- PHOTO BY BARRY GOYETTE
- THE BUNNY HOP : Riva London stars as the velveteen rabbit in Ballet Theatre San Luis Obispo’s holiday production.
This year’s performance marks a departure from Artistic Director and choreographer Theresa Slobodnik’s original holiday show, The 12 Days of Christmas. In August, Ballet Theatre of SLO relocated to the Dance Obispo studio downtown, adding chaos to the burden of creating a holiday performance.
“It’s so cast and dance heavy,” she said, of the past show. “And you can only double people up so much. With the move here, I knew I was going to have to do something different. I had kind of been waiting to do something more theatrical because I love storytelling. In an area like this you can’t do the same thing every year, besides Nutcracker. And we already have Nutcrackers.”
While looking through classical tales with a holiday twist, Slobodnik stumbled across the story of a toy transformed into a real bunny out of his love for his boy. The story was rich enough to create a 40-minute ballet with a cast of about 40 dancers. The choreographer’s first order of business was to find music to accompany the ballet she would create. She happened to have a copy of Alexandre Luigini’s now out of print “Ballet Egyptian.” Luigini wrote the piece for the opera, Aiida, which was performed only once. Unfortunately, it was only 20 minutes worth of music, so Slobodnik set about editing and arranging it, stretching 20 minutes into 40.
Then came the all-important task of finding her bunny. She needed to be small, expressive, capable of grasping the nuances of the story, and willing to delve into bunny psychology. Slobodnik selected Riva London, a high school senior who’s quick to pick up new choreography. With her arms always out, ready to be embraced in a child’s hug, the velveteen rabbit, despite being the protagonist in a dance show, is defined by a rather limited range of movement. The toy bunny cannot leap and move in the same manner as the real rabbits that come to investigate her. And when she dances with her beloved boy, played by Asael Picasso, she rocks about as though about to collapse upon the floor.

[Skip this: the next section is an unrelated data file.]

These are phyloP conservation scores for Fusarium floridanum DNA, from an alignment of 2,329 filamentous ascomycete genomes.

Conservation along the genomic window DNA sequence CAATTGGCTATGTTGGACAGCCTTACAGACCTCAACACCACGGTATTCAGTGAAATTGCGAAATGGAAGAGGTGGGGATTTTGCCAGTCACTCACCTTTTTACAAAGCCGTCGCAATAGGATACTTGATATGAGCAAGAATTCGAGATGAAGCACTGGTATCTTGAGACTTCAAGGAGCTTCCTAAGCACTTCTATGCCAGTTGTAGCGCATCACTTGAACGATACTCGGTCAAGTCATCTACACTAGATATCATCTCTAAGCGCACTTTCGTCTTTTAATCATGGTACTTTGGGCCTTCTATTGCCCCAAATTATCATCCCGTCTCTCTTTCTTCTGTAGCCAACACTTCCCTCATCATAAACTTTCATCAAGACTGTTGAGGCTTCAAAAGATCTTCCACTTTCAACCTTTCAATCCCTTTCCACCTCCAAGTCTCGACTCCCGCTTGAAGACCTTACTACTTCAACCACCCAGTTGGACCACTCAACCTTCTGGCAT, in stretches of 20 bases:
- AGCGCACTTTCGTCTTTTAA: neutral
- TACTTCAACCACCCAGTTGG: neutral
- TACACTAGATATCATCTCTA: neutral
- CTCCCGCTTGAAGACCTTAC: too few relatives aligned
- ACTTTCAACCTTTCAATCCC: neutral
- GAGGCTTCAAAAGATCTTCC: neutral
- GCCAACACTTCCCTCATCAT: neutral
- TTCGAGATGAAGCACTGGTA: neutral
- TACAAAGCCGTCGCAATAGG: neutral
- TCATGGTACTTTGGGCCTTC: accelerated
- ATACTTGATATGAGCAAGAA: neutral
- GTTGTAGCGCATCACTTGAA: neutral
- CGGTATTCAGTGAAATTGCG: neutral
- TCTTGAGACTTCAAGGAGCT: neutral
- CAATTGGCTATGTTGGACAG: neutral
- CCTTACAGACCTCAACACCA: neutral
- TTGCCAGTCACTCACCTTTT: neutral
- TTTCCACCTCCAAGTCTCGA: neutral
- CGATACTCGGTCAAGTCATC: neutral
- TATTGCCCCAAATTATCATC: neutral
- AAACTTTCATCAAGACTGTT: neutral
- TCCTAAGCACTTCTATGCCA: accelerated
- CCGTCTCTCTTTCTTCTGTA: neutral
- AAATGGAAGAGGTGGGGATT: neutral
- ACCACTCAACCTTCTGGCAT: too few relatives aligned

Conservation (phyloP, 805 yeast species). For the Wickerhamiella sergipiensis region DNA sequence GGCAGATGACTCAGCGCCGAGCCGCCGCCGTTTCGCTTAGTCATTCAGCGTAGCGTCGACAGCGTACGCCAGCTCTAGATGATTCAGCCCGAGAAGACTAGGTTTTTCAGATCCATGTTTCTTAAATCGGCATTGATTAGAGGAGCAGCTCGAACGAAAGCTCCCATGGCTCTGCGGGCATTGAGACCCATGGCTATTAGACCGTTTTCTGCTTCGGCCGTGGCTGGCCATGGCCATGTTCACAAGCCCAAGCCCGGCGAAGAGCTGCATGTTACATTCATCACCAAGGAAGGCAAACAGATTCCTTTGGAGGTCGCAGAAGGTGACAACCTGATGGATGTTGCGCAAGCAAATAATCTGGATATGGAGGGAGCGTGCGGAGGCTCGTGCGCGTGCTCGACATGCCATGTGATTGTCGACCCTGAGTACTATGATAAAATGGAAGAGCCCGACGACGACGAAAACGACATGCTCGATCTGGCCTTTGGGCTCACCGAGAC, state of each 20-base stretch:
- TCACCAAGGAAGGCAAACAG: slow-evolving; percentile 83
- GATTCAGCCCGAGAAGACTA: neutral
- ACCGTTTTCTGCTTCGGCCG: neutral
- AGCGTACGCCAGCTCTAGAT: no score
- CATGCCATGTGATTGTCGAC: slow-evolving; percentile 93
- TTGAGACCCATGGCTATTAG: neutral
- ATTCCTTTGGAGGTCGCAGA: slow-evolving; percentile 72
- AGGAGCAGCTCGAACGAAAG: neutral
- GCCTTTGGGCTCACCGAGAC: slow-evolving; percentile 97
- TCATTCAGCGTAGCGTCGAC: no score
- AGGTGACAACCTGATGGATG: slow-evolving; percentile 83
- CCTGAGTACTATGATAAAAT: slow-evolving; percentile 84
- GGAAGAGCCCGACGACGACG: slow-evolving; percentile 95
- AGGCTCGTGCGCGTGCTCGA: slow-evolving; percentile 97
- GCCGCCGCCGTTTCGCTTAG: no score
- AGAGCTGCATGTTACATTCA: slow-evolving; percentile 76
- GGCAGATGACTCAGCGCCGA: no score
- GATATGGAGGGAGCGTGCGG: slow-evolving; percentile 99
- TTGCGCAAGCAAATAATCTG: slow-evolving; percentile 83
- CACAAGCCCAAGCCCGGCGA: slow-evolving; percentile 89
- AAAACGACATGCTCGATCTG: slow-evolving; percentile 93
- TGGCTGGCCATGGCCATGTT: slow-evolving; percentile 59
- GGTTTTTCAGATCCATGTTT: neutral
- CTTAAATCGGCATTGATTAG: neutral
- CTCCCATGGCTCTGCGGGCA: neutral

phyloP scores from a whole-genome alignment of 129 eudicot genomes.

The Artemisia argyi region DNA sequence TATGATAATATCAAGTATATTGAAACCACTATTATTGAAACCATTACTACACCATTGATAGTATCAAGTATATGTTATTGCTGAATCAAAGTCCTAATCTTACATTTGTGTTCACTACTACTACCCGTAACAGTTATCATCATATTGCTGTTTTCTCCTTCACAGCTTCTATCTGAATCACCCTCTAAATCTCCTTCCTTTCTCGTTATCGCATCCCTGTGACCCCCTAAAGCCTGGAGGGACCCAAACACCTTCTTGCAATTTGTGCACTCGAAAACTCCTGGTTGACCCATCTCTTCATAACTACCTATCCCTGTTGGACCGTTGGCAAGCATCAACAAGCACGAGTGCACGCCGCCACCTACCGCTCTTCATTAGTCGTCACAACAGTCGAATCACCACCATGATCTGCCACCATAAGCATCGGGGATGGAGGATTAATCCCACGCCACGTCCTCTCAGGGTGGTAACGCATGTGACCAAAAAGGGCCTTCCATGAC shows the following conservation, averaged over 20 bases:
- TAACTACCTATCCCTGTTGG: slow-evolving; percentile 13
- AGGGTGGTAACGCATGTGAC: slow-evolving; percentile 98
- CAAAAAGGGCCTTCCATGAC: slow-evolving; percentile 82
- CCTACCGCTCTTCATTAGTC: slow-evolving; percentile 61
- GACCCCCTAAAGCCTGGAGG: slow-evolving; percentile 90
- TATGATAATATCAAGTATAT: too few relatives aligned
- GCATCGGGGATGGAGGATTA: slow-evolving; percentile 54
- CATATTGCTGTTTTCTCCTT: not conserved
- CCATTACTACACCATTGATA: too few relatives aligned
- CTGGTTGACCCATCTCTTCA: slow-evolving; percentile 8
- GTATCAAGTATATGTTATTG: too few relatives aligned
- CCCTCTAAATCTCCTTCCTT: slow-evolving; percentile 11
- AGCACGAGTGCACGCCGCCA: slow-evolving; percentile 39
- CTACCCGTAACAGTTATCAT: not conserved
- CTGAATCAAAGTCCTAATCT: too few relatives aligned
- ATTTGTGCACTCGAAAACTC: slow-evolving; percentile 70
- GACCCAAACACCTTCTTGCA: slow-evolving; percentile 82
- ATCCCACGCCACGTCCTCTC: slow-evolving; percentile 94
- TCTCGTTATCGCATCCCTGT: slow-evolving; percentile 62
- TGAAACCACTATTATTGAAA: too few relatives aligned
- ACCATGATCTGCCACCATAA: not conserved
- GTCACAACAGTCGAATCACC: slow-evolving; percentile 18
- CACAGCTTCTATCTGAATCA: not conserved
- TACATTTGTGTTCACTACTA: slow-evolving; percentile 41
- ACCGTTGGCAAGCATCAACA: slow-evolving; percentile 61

Rehearsals for the performance incorporate alternately funny and complicated jaunts into the realm of bunny psychology. How would a bunny sitting alone feel if two other rabbits were to mock it for its inability to hop properly? Not very good, of course.
Slobodnik emphasizes theatricality as her show develops. There’s a reason, she points out, that her ballet company is called The Ballet Theatre of SLO. Dance too, tells a story. Sometimes that means pushing her cast, particularly the younger dancers who have never been tasked with memorizing choreography. The more miniature of the young dancers put in an appearance as ants marching on and around the hapless rabbit. The rabbit’s boy, of course, comes to her rescue, shooing the brigade of six-legged invaders offstage.
Technical proficiency is all well and good, but Slobodnik hopes to foster artists that are more than technicians. She wants them to know how to tap into a story emotionally, and play to an audience.
The entire tale is any child’s fantasy, abounding with characters that really are too good to be true. But few adults could resist the tale’s sweetness and justice. Through the Skin Horse (Brianna Thompson), the rabbit learns that he might one day become real, through the love of his child. Later, in a graceful, lift-filled dance with the magic nursery fairy (Michelle McLaughlin), the bunny is rewarded for his love.
In addition to the rabbit’s tale, Slobodnik is also staging Les Patineurs (The Skaters), one of the company’s signature holiday ballets which lasts about 25 minutes. The entire company performs in both ballets, with a 20-minute breather between the two (which the audience calls an intermission). At the end of the evening you might find yourself treating your toys, or your children’s toys, with greater respect and love. ∆
Arts Editor Ashley Schwellenbach never met a bunny she didn’t like. Wiggle your nose at email@example.com.